"You then have enough equity in that property to look at making another investment.
"What I typically say to clients is we won't make extra super contributions until we've got that first property purchase under our belt.
"So long as they have regular employer contributions going in at 9.5% for their entire working life, that will provide a very solid nest egg that will give them enough money in retirement."
But if there's a break along the way, that gap will need to be plugged, she says.
"If you're female and planning on having kids you'll need to have a strategy to compensate your super at some stage. That's where the 9.5% falls down for women because they may work part-time for five years or be out of the workforce and, having done that, never work at the same pay rate again."
Don't ignore your super
She says being disengaged from super is not a solution.
"Don't throw your super statements out. Look at them, call your fund or financial planner. Ask what the money is invested in, ask why it has made or lost money. Look into the insurance. You can't just ignore it."
As clients get older they might downsize from the big family home. "It can be a good retirement strategy once the kids have left home. The client might have originally paid $1 million - a huge amount of money when they bought it - and it has gone up to $2 million or $3 million."
They can now use $1 million to $1.5 million to top up their super.
"When you sell your family home, there is no capital gains tax payable, which is a massive advantage."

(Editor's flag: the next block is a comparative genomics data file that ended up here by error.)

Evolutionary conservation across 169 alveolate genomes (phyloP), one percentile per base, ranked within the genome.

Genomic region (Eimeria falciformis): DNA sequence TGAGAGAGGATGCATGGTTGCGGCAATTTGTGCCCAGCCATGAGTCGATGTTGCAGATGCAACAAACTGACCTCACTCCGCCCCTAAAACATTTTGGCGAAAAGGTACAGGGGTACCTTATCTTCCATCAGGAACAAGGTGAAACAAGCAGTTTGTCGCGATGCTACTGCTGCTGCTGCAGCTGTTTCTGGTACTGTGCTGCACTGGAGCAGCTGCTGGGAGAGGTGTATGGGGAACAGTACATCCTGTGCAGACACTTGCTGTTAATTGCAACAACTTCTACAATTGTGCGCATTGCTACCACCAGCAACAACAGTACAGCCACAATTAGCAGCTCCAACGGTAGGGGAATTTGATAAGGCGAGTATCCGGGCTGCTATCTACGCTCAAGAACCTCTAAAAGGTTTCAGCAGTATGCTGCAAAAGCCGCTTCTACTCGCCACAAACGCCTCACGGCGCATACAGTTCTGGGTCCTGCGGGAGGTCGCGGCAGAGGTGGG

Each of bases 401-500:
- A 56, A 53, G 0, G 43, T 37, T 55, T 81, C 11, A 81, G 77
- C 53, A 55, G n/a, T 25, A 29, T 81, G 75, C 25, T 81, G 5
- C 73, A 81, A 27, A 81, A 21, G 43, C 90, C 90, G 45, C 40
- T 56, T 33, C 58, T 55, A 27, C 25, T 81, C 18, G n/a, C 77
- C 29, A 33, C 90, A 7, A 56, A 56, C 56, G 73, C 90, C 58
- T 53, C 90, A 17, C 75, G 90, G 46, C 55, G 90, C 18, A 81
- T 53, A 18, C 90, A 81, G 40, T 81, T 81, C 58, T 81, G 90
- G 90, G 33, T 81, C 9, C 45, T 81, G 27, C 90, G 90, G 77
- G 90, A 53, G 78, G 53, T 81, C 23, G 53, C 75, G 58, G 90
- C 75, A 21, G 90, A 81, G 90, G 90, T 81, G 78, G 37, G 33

She also points out the home is exempt from the age pension asset test.
"There needs to be a degree of personal responsibility. It's keeping an eye on the future and understanding what roles your home and super play."
She says there is no guarantee the age pension will remain as generous as it is now.
And if you are renting in retirement, the outlook is grim.
"Realistically, the age pension is designed for a full pensioner living in government housing where it is heavily subsidised. That's the stark reality."
The First Home Super Saver Scheme
The federal government's first home super saver scheme allows first timers to use their super to save for a deposit. Its potential tax benefits and investment earnings may help you enter the property market sooner.
If you haven't previously owned a home you can make voluntary, before-tax super contributions of up to $15,000 a year. However, that amount, plus your employer's SG contributions, must not exceed the concessional contribution cap of $25,000 a year.
The maximum a person can save under the scheme is $30,000. The individual limits allow a couple to save up to $60,000 to buy their first home.
"It suits some people and doesn't suit others," says Leapfrog Life's Dominique Bergel-Grant. "If all your money is invested in the sharemarket and it falls significantly you may find you may have been better off having the money outside of super in cash."
She recommends you first work out your time frame and the eligibility rules and establish the pros and cons.
For more details go to the tax office website.